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Holocaust Remembrance Day Interrupted By White Supremacists In Arkansas City

A Holocaust Remembrance Day event in a small Arkansas city was interrupted by a group of white supremacists, a local news station reported.

About 8-12 men walked by the Holocaust Remembrance event carrying swastika flags, a white cross and posters with anti-Semitic slogans.

“It made me feel terrible, it made me feel terrible for my friends. They were talking to us like we were pieces of nothing,” said Joyce Griffis, who helped organize the Holocaust memorial event.

The appearance of the white supremacist group comes as Arkansas Technical University, located in Russellville, is being criticized for creating a scholarship in honor of a deceased professor who many have claimed taught Holocaust-denying books in his class.

A member of the group, called Shieldwall, told a reporter that their appearance at the Holocaust Remembrance event was in support of the legacy of that professor, Michael Link.

“The rally that we held was a protest against the ADL (Anti-Defamation League), and Dr. Sarah Stein’s attempts to intimidate and blackmail Arkansas Tech University into removing Dr. Michael Link’s name from the scholarship he endowed,” said Billy Roper, a network coordinator for Shieldwall.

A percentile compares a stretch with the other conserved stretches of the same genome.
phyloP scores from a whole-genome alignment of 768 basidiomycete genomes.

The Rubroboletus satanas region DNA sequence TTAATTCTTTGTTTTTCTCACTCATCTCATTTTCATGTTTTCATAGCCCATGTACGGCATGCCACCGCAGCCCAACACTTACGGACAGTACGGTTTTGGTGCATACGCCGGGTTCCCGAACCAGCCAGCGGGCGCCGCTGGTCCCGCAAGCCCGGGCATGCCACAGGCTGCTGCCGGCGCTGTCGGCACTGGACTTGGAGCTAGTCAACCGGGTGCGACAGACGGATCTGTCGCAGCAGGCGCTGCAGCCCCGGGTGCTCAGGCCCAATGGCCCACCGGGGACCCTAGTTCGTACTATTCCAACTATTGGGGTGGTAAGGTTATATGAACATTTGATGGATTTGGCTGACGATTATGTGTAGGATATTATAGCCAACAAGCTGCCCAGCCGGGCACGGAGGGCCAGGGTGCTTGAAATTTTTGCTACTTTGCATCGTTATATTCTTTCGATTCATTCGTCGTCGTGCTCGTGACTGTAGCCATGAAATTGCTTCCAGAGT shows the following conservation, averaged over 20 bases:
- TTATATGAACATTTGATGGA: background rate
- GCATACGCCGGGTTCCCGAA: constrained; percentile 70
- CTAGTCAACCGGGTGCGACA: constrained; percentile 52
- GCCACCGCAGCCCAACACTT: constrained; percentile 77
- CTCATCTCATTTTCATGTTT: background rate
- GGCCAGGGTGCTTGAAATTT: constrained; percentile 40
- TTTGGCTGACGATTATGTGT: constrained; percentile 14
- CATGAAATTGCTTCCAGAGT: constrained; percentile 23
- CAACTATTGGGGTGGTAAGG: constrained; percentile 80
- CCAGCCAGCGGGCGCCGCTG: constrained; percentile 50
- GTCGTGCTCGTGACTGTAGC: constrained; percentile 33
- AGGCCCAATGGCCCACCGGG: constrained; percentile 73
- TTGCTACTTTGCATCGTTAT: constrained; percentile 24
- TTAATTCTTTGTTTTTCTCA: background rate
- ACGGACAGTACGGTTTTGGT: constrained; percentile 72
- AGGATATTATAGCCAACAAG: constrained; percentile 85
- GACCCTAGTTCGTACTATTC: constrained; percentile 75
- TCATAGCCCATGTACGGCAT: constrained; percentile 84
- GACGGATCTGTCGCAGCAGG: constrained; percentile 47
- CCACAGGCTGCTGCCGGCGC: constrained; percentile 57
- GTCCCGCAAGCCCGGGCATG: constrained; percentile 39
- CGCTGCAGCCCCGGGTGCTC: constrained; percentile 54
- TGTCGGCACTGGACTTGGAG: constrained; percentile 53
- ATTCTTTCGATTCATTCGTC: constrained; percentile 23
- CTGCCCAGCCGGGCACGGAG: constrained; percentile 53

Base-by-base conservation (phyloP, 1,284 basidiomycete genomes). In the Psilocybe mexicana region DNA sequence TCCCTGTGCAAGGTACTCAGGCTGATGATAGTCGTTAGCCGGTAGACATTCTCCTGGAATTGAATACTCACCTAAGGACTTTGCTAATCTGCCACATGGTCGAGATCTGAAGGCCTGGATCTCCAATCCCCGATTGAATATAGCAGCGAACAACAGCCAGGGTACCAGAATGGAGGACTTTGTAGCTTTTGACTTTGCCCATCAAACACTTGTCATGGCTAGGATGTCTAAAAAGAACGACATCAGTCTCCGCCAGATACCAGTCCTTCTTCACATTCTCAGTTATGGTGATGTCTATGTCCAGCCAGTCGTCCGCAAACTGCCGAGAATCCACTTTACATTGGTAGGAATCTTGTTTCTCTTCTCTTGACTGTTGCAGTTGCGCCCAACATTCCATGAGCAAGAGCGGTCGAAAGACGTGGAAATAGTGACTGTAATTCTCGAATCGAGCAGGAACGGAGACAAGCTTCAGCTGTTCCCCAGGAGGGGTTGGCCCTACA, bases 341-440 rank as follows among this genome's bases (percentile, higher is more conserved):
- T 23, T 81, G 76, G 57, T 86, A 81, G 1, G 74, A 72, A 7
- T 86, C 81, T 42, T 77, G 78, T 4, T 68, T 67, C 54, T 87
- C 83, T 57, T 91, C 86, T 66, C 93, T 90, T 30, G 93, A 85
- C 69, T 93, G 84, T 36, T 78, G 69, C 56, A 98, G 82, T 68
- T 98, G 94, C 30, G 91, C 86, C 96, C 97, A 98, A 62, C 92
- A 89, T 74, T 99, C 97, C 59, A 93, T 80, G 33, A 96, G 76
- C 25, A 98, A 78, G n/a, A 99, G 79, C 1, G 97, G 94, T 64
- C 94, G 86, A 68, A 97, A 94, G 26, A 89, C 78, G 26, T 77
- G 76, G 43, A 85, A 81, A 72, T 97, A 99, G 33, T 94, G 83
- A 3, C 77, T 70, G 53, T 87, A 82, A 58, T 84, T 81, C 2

Link was a professor of history at ATU for 51 years, until his death in 2016. He left $190,000 in his will for a scholarship to the school in his and his mother’s name.

But in a letter sent to the school last week, the ADL alleges that Link consistently gave students books that questioned the “myth” of the Holocaust, and participated in online forums where he denied the historical reality of the Holocaust. The university has said that it has no evidence that Link was a Holocaust denier, but appears to have elided evidence that others had raised concerns about Link’s beliefs about the Holocaust more than ten years ago.

People present at the event this week posted pictures of the white supremacists, many of whom wore camouflage-print clothing and masks and hats that obscured their faces.

Police said that no one was injured during the event.

“We will accept you if you accept us,” Griffis, the Holocaust memorial event planner, told a reporter. “We want you to have your life, but we want our life also, and we want the truth to be known about history.”

Russellville is something of a hot spot for white supremacists. In February, authorities arrested 54 members of a white supremacist gang in and around Russellville. The group, called the New Aryan Empire, has been fingered for murders, violent assaults, kidnappings and meth distribution in the area.

Ari Feldman is a staff writer at the Forward. Contact him at [email protected] or follow him on Twitter @aefeldman

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